The Plum in the Golden Vase Or, Chin P'Ing Mei: The Rivals
Princeton University Press, 2006 - Fiction - 646 pages
In this second of a planned five-volume series, David Roy provides a complete and annotated translation of the famous Chin P'ing Mei, an anonymous sixteenth-century Chinese novel that focuses on the domestic life of His-men Ch'ing, a corrupt, upwardly mobile merchant in a provincial town, who maintains a harem of six wives and concubines. This work, known primarily for its erotic realism, is also a landmark in the development of narrative art--not only from a specifically Chinese perspective but in a world-historical context.
With the possible exception of The Tale of Genji (1010) and Don Quixote (1615), there is no earlier work of prose fiction of equal sophistication in world literature. Although its importance in the history of Chinese narrative has long been recognized, the technical virtuosity of the author, which is more reminiscent of the Dickens of Bleak House, the Joyce of Ulysses, or the Nabokov of Lolita than anything in the earlier Chinese fiction tradition, has not yet received adequate recognition. This is partly because all of the existing European translations are either abridged or based on an inferior recension of the text. This translation and its annotation aim to faithfully represent and elucidate all the rhetorical features of the original in its most authentic form and thereby enable the Western reader to appreciate this Chinese masterpiece at its true worth.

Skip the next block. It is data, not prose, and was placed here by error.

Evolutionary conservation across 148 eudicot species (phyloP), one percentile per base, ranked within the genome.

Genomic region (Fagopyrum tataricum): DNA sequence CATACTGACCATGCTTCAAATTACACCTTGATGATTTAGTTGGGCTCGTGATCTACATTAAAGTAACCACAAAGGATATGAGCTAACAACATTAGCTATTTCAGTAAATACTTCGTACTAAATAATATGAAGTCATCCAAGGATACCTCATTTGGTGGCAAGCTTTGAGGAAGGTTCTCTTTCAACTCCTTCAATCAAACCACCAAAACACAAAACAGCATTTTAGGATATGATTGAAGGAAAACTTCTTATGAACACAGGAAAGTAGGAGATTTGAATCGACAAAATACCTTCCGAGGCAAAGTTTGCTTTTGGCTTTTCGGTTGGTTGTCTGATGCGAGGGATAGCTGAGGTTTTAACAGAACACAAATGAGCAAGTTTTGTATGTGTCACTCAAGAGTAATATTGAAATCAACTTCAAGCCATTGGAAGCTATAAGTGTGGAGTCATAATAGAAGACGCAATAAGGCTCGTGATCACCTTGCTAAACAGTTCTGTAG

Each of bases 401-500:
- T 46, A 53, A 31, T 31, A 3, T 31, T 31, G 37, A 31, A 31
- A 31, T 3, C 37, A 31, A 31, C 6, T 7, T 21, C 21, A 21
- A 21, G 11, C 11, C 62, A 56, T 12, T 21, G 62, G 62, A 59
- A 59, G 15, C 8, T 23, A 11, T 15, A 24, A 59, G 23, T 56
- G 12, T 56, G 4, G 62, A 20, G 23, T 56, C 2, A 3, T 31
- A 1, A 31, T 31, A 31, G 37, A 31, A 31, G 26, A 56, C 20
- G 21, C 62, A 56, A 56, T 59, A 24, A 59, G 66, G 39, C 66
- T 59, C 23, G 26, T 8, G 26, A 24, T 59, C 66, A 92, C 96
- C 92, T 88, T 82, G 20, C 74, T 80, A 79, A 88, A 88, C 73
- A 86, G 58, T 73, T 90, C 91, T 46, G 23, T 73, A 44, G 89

What people are saying - Write a review
LibraryThing ReviewUser Review - questbird - LibraryThing
The second volume in this work deals with Hsi-Men Ch'ing's household after he has added his two latest wives P'an Chin-lien and Li P'ing-erh. The main thread going through this part of the novel is P ... Read full review
List of Illustrations
Pan Chinlien Raises Kuanko as High as She Can Hold Him
Other editions - View all
The Plum in the Golden Vase, Or, Chin Pʻing Mei: The rivals. Volume two
No preview available - 2001